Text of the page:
I also believed her because she's been around cancer before. Sam's sister survived Stage II breast cancer, and her mother died from ovarian cancer. To reduce her own cancer risks, Sam took herself in for a total hysterectomy. (And she did that without anyone being her overnight advocate--or just plain company--in the hospital.)

It pisses me off when people talk about cancer being a gift. And not because I don't think it's true. I actually do think cancer has been a gift. I've changed and grown in ways that I wouldn't have changed and grown without it. But, I don't want anyone--especially someone who hasn't personally received that gift for himself or herself--to suggest that instead of sometimes feeling angry or disappointed or terrified--that I should only feel immense gratitude and to count my lucky stars.

I know exactly where each lucky star exists in my galaxy: There's a star for each of my children. For my ex. My boyfriend. My brother. My sister. My parents. My friends. My primary physician and oncologists. My therapist. Sam.

When I called Sam on Sunday and told her that I hated the world, she said, "Of course, you do. It makes total sense you'd feel that way." Later we exchanged this email:

Me:

Life is short. I am going to feel good and depressed for a while, but not much longer. I need to move on. Let's keep talking about what we're going to do with the next half of our lives. That chick who made Spanx is now a millionaire. We can do something like that. We're smart. And we're funny. And you're cute, so you can be the face of the company.

Sam:

What the heck are Spanx? You know, I am proud of your body. It may not look like it did, but it produced that little bump so you could find the cancer in your breast, it went through surgery, it went through chemo, it went through radiation. And you're out now riding your bike with Ocho. It's incredibly strong! You have done a great job hanging in there and you are definitely on the last leg of this Cancer Party you've been going to for the last year. Can you believe it has only been a year since the diagnosis? Think of all the things we are free from and how much we've grown up."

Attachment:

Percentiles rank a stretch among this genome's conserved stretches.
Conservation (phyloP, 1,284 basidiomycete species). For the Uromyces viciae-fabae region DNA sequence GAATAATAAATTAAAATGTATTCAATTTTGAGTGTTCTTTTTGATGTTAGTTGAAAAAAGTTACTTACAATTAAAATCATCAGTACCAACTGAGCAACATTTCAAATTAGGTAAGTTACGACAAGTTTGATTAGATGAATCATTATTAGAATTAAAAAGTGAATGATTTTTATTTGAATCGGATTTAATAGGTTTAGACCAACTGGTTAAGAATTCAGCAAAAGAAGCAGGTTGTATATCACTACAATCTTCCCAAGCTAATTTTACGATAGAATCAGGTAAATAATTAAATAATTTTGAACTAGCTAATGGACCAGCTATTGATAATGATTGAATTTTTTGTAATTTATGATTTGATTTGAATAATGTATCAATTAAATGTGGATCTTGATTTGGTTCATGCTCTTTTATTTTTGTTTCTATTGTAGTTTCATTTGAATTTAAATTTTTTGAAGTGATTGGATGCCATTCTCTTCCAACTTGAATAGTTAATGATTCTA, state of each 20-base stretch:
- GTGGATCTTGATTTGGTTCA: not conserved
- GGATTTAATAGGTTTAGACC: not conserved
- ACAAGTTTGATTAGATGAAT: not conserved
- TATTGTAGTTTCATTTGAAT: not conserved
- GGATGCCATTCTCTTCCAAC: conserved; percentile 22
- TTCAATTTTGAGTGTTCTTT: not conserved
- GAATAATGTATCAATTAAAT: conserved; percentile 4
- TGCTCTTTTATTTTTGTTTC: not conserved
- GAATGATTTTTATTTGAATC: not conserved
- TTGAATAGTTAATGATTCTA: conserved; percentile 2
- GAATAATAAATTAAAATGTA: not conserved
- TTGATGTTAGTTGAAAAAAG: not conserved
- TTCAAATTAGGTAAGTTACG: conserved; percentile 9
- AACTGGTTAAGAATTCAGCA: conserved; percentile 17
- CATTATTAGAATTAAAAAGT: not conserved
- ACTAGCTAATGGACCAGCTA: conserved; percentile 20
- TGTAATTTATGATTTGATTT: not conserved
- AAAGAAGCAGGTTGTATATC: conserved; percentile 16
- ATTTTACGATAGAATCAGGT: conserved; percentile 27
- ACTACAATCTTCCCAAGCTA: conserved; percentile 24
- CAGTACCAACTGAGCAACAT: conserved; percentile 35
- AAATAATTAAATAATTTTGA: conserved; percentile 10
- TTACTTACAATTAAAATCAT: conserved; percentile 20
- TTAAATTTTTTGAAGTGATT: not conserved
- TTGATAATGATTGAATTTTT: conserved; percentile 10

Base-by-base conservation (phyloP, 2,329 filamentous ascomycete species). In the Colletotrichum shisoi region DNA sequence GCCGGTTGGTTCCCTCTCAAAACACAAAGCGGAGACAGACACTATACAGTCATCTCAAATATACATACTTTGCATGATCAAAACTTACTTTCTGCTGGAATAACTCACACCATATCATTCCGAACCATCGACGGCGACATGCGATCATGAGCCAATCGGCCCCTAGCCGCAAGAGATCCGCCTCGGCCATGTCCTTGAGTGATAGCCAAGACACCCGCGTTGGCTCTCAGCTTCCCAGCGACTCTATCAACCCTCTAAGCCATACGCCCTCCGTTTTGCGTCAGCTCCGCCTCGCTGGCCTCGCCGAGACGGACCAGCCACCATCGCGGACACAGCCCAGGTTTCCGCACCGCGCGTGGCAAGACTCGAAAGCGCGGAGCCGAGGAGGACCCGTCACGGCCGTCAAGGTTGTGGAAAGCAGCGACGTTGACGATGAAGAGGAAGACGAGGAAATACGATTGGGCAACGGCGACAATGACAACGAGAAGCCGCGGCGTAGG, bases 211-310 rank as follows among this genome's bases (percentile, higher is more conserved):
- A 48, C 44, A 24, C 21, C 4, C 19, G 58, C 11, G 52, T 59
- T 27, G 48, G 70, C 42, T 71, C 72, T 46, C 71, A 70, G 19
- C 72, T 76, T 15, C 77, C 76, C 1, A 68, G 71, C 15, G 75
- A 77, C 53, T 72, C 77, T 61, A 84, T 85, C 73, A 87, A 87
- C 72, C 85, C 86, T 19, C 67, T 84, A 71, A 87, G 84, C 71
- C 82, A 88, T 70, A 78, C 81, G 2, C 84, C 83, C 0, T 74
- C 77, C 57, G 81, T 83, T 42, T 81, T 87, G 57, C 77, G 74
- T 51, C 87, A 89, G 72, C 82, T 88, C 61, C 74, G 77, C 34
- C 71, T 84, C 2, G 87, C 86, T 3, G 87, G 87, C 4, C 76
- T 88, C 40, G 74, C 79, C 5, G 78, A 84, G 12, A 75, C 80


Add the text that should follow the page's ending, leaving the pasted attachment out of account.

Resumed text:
It was vintage Sam: direct, supportive, kind. But I've gotta disagree with her about how much we've matured. We may have houses, partners, kids, jobs, 401(k)s, eight seats in our rigs, Beano in our purses and AARP invitations in our mailboxes. But our humor hasn't moved the needle at all. It's still solidly pre-adolescent. And I thank my lucky stars for that.

Comments

Kathy from WA said…
Oh, I can relate!

I too have a Sam but her name is Frances. We have been best friends for 54 years now and like you and Sam there have been times when we get so busy with life that we don't see each other much.

I lost my mom to cancer in October of 95 and Frances lost hers to cancer in January of 96. Her call to me when her mom died started with - we have shared so many things in our lives but our moms dying within months of each other is too much.

Thank you for your post about Sam.

Kathy